Updated Nov 17, 2022, 7:43am EST
Southeast Asia

Japanese filmmaker, Australian economist among prisoners freed in Myanmar junta amnesty

J.D. Capelouto is a Breaking News reporter. You can reach him at jcapelouto@semafor.com. Sign up for Flagship, our daily newsletter that distills what’s happening in the world into a concise, insightful morning read.


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A Japanese filmmaker, an Australian economist, and a former British ambassador were freed from jail on Thursday as Myanmar’s ruling military announced it would release nearly 6,000 prisoners.

Thousands remain detained, according to the monitoring group Assistance Association for Political Prisoners (AAPP), after the junta arrested more than 16,000 people since seizing power in February 2021.

Myanmar's junta chief Senior General Min Aung Hlaing, who ousted the elected government in a coup on February 1, 2021.
REUTERS/Stringer/File Photo
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Sean Turnell, an Australian adviser to ousted civilian leader Aung San Suu Kyi, Japanese documentary filmmaker Toru Kubota, and former British ambassador Vicky Bowman all took a flight out of the Southeast Asian country on Thursday, AFP reported.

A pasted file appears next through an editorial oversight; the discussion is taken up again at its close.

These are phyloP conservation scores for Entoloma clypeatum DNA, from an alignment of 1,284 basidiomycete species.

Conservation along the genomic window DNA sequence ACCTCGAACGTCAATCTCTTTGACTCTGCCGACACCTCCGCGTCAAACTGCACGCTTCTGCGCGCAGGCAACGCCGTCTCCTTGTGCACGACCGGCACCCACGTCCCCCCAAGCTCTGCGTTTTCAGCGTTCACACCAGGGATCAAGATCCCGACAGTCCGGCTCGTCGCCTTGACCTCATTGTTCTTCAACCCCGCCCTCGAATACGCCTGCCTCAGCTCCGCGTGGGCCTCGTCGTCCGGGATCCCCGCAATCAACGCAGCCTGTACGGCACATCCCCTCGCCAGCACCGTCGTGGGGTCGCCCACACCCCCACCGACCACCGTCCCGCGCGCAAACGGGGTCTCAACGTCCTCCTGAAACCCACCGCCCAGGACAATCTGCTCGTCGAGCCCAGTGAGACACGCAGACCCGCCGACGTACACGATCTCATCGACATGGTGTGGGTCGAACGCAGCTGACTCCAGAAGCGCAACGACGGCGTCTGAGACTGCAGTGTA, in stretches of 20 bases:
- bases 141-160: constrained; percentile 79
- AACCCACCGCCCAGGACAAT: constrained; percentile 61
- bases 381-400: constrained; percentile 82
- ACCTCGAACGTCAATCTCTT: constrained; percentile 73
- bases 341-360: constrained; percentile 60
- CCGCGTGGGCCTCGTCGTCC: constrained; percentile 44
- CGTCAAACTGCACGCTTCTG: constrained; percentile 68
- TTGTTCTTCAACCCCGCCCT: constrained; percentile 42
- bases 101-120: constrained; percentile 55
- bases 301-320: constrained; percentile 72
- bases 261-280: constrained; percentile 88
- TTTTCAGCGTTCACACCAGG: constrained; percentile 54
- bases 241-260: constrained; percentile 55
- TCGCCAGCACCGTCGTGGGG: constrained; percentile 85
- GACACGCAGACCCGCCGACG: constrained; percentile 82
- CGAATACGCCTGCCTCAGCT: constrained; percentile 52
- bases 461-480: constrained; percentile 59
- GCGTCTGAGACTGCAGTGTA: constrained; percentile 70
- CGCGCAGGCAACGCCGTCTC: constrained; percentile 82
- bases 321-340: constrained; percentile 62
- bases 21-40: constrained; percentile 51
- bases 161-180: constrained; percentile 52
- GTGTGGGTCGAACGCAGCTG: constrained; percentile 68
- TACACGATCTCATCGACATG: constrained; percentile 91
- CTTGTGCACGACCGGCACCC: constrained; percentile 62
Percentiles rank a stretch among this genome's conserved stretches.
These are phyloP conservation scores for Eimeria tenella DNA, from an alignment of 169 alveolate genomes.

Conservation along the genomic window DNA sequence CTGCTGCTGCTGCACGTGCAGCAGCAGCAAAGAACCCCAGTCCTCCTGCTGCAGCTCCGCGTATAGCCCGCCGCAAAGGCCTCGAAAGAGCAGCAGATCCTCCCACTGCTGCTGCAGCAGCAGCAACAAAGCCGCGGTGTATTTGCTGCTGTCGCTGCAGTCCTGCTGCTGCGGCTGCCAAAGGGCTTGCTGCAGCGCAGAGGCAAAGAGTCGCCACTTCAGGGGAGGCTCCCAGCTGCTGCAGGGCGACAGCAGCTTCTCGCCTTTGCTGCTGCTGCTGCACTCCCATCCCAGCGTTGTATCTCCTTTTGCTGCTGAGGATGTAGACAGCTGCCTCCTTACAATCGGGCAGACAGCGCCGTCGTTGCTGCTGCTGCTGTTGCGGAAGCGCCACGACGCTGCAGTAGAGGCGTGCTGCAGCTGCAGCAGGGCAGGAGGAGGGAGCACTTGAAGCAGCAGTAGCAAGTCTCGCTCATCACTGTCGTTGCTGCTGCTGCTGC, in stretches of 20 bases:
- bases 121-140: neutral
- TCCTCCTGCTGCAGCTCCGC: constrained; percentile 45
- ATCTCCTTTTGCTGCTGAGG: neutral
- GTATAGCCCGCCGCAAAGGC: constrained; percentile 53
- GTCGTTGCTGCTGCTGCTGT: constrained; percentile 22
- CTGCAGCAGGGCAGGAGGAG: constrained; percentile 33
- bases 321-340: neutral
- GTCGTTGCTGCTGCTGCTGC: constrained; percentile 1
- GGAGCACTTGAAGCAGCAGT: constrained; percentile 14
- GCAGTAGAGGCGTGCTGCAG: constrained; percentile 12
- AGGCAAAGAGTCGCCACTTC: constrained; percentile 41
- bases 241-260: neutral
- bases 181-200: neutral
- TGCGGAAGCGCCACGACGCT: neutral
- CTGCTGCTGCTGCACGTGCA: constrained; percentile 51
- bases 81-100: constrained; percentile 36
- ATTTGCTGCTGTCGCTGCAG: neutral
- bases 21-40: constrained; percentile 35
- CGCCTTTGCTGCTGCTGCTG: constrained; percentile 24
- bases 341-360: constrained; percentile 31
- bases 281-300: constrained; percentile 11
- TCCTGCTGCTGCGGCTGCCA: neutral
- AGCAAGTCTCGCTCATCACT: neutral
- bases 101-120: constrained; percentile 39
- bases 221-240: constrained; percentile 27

The junta said it will release 5,774 prisoners in total to mark Myanmar National Day, according to the BBC. But thousands remain detained — including Suu Kyi, whose democratically elected government was overthrown in last year’s coup, which has ignited a massive countrywide resistance movement.

Kubota was arrested while he filmed an anti-junta rally in Yangon in July, while Turnell was detained shortly after the coup. Bowman served as Britain’s ambassador to Myanmar from 2002 to 2006, and was jailed with her Myanmar husband earlier this year on alleged immigration offenses widely believed to be politically motivated.

More than 2,500 civilians have been killed in Myanmar since the military’s crackdown on dissent after its coup, according to AAPP.